Healthcare Business News

Tavenner details insurance-exchange preparations

By Jessica Zigmond
Posted: March 5, 2013 - 3:00 pm ET

Addressing executives of the nation's investor-owned hospitals, acting CMS Administrator Marilyn Tavenner on Tuesday explained how the CMS will spend 2013 preparing for the health insurance exchanges set to begin next year—and how hospitals can engage in those efforts.

“The good news is: most of the rules and regulation around the exchanges are complete, with what was released last Friday, so now we are full bore into implementation,” Tavenner told attendees at the Federation of American Hospitals' annual conference in Washington, referring to a series of rules that the agency issued last week.

Tavenner said the agency has conducted a lot of work with insurers, who will begin to submit data between now and late April that will be uploaded, exchanged and tested. After that, the CMS expects to begin reaching out to eligible beneficiaries around July to educate them in advance of open enrollment, which begins Oct. 1. Research has shown the CMS that beneficiaries tend to lose interest if they learn about new options that won’t be available to them for another six or seven months, Tavenner said. This summer, the agency plans to carry its message to a wide array of community venues, including churches and hospitals.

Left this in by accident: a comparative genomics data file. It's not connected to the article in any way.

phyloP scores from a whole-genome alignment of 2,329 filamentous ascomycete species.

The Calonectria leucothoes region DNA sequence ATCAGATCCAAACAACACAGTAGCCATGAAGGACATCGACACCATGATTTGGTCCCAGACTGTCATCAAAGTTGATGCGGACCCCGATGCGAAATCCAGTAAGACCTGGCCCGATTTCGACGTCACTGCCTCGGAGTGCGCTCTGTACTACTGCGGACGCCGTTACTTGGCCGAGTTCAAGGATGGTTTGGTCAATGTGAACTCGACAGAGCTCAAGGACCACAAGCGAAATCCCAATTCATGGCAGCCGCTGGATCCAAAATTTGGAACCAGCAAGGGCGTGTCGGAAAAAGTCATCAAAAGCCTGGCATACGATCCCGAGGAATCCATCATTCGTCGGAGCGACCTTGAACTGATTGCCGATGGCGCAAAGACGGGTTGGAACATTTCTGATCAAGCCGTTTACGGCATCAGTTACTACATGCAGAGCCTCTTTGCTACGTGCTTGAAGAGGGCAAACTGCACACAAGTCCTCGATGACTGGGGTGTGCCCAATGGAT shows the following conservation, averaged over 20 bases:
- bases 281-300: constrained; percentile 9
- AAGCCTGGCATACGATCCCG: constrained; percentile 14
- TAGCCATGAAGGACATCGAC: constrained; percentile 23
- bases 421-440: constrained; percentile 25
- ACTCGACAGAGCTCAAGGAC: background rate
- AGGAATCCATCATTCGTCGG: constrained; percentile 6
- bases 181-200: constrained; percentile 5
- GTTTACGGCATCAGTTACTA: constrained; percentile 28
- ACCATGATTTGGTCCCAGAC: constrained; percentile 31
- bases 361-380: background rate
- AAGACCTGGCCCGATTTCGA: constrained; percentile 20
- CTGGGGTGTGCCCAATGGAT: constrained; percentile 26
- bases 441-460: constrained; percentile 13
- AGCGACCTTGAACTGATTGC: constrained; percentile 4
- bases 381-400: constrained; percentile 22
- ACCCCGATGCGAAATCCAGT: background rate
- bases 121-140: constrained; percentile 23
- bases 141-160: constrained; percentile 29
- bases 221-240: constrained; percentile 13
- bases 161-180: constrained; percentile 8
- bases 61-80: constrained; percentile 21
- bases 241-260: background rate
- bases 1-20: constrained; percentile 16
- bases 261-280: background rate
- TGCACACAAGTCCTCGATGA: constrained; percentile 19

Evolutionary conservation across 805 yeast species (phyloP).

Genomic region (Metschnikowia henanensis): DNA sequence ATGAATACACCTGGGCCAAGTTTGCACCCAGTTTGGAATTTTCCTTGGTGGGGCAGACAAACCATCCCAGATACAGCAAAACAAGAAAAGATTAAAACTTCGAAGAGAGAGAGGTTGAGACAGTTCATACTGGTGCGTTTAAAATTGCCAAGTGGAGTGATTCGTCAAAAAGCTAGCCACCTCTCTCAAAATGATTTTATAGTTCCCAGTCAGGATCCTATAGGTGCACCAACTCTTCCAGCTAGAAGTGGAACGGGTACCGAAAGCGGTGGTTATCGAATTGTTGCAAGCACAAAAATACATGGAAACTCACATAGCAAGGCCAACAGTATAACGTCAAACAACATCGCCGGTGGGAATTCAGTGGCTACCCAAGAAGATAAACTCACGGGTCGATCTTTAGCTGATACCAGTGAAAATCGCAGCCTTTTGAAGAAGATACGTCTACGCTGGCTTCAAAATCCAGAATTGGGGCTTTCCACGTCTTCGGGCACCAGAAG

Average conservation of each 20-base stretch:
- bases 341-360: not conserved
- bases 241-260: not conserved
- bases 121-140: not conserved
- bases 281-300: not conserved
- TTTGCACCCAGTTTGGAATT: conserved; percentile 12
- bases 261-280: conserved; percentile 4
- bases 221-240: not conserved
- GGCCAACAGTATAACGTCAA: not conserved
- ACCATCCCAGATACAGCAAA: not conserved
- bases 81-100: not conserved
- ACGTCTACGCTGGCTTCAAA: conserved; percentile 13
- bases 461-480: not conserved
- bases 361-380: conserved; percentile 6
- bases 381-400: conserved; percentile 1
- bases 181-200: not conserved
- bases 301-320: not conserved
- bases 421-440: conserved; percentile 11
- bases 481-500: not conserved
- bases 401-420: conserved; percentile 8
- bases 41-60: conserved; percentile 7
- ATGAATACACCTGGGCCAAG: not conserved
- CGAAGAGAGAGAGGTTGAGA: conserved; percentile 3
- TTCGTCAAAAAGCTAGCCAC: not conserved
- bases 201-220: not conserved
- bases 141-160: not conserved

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Tavenner outlined some ways that hospitals can begin helping patients learn what they might be eligible for starting in 2014.

“Many hospitals already have in their emergency departments—particularly if they are larger in size—some sort of Medicaid liaison,” Tavenner said. “So those Medicaid liaisons will have the information as well and they will be part of the folks that we train.” The CMS will also provide a Web portal and toll-free phone number for individuals to call and receive help from counselors on how to enroll.

States with state-based exchanges have funding set aside for in-person counselors on the exchange process, and the agency's “navigator program” for states that choose the federally run exchange will put counselors in place in certain areas that Tavenner called “high risk,” such as hospital emergency departments. Liaisons will also be available at the CMS' 10 regional offices across the country.

“So it's a very busy year, and I think we have all of the steps in place to get it done,” Tavenner said. “But we are going to need your help, and we're going to need your advice and guidance.”

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